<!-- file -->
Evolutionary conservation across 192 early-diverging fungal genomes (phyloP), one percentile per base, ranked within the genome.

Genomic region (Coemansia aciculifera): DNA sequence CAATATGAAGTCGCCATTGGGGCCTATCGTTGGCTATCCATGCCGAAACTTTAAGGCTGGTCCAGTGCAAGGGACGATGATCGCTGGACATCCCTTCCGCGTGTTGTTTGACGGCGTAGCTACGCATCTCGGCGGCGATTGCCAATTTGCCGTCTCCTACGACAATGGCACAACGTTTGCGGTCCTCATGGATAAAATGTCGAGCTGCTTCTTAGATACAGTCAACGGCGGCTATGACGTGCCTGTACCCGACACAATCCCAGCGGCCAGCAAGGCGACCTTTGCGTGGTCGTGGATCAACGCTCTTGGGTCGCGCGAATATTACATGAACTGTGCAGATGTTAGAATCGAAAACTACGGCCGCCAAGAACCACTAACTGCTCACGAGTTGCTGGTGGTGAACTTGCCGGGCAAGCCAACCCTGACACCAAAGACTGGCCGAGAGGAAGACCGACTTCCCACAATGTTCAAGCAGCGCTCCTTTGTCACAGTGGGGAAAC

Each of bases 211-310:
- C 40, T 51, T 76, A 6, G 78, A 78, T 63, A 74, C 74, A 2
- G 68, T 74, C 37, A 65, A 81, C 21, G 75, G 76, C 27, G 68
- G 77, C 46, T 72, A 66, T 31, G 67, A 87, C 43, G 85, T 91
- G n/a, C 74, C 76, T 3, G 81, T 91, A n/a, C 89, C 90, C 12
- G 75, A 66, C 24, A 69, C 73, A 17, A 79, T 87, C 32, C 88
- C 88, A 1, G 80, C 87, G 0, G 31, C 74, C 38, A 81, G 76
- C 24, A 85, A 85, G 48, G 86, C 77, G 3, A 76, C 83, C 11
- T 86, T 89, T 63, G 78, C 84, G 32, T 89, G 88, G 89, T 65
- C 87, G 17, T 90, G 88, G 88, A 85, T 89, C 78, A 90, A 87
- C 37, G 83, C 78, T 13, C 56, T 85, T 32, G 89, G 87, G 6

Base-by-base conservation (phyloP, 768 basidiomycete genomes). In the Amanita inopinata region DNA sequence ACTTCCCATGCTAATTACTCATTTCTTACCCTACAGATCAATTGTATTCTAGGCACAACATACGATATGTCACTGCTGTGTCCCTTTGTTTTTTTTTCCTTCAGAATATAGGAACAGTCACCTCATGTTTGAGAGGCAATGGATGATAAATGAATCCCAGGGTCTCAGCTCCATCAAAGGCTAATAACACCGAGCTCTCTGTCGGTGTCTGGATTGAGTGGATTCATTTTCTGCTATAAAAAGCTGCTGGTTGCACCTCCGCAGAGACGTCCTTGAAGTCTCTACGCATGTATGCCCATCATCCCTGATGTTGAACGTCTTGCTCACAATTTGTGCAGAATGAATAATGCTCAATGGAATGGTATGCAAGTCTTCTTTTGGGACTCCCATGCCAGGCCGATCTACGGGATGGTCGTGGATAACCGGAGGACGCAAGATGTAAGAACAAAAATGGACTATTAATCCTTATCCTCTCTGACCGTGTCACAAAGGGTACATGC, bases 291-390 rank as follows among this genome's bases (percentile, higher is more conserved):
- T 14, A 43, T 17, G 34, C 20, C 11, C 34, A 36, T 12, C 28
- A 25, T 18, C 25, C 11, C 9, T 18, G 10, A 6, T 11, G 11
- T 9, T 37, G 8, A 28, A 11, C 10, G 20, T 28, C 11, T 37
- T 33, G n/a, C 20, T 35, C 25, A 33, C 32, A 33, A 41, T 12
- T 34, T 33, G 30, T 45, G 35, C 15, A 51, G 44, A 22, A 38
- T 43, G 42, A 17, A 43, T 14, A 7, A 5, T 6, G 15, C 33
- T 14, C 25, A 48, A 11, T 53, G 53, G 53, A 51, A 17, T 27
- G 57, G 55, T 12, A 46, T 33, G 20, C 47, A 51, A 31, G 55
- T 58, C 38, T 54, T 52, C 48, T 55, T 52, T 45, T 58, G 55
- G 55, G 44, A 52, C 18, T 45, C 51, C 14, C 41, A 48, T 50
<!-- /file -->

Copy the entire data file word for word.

Evolutionary conservation across 192 early-diverging fungal genomes (phyloP), one percentile per base, ranked within the genome.

Genomic region (Coemansia aciculifera): DNA sequence CAATATGAAGTCGCCATTGGGGCCTATCGTTGGCTATCCATGCCGAAACTTTAAGGCTGGTCCAGTGCAAGGGACGATGATCGCTGGACATCCCTTCCGCGTGTTGTTTGACGGCGTAGCTACGCATCTCGGCGGCGATTGCCAATTTGCCGTCTCCTACGACAATGGCACAACGTTTGCGGTCCTCATGGATAAAATGTCGAGCTGCTTCTTAGATACAGTCAACGGCGGCTATGACGTGCCTGTACCCGACACAATCCCAGCGGCCAGCAAGGCGACCTTTGCGTGGTCGTGGATCAACGCTCTTGGGTCGCGCGAATATTACATGAACTGTGCAGATGTTAGAATCGAAAACTACGGCCGCCAAGAACCACTAACTGCTCACGAGTTGCTGGTGGTGAACTTGCCGGGCAAGCCAACCCTGACACCAAAGACTGGCCGAGAGGAAGACCGACTTCCCACAATGTTCAAGCAGCGCTCCTTTGTCACAGTGGGGAAAC

Each of bases 211-310:
- C 40, T 51, T 76, A 6, G 78, A 78, T 63, A 74, C 74, A 2
- G 68, T 74, C 37, A 65, A 81, C 21, G 75, G 76, C 27, G 68
- G 77, C 46, T 72, A 66, T 31, G 67, A 87, C 43, G 85, T 91
- G n/a, C 74, C 76, T 3, G 81, T 91, A n/a, C 89, C 90, C 12
- G 75, A 66, C 24, A 69, C 73, A 17, A 79, T 87, C 32, C 88
- C 88, A 1, G 80, C 87, G 0, G 31, C 74, C 38, A 81, G 76
- C 24, A 85, A 85, G 48, G 86, C 77, G 3, A 76, C 83, C 11
- T 86, T 89, T 63, G 78, C 84, G 32, T 89, G 88, G 89, T 65
- C 87, G 17, T 90, G 88, G 88, A 85, T 89, C 78, A 90, A 87
- C 37, G 83, C 78, T 13, C 56, T 85, T 32, G 89, G 87, G 6

Base-by-base conservation (phyloP, 768 basidiomycete genomes). In the Amanita inopinata region DNA sequence ACTTCCCATGCTAATTACTCATTTCTTACCCTACAGATCAATTGTATTCTAGGCACAACATACGATATGTCACTGCTGTGTCCCTTTGTTTTTTTTTCCTTCAGAATATAGGAACAGTCACCTCATGTTTGAGAGGCAATGGATGATAAATGAATCCCAGGGTCTCAGCTCCATCAAAGGCTAATAACACCGAGCTCTCTGTCGGTGTCTGGATTGAGTGGATTCATTTTCTGCTATAAAAAGCTGCTGGTTGCACCTCCGCAGAGACGTCCTTGAAGTCTCTACGCATGTATGCCCATCATCCCTGATGTTGAACGTCTTGCTCACAATTTGTGCAGAATGAATAATGCTCAATGGAATGGTATGCAAGTCTTCTTTTGGGACTCCCATGCCAGGCCGATCTACGGGATGGTCGTGGATAACCGGAGGACGCAAGATGTAAGAACAAAAATGGACTATTAATCCTTATCCTCTCTGACCGTGTCACAAAGGGTACATGC, bases 291-390 rank as follows among this genome's bases (percentile, higher is more conserved):
- T 14, A 43, T 17, G 34, C 20, C 11, C 34, A 36, T 12, C 28
- A 25, T 18, C 25, C 11, C 9, T 18, G 10, A 6, T 11, G 11
- T 9, T 37, G 8, A 28, A 11, C 10, G 20, T 28, C 11, T 37
- T 33, G n/a, C 20, T 35, C 25, A 33, C 32, A 33, A 41, T 12
- T 34, T 33, G 30, T 45, G 35, C 15, A 51, G 44, A 22, A 38
- T 43, G 42, A 17, A 43, T 14, A 7, A 5, T 6, G 15, C 33
- T 14, C 25, A 48, A 11, T 53, G 53, G 53, A 51, A 17, T 27
- G 57, G 55, T 12, A 46, T 33, G 20, C 47, A 51, A 31, G 55
- T 58, C 38, T 54, T 52, C 48, T 55, T 52, T 45, T 58, G 55
- G 55, G 44, A 52, C 18, T 45, C 51, C 14, C 41, A 48, T 50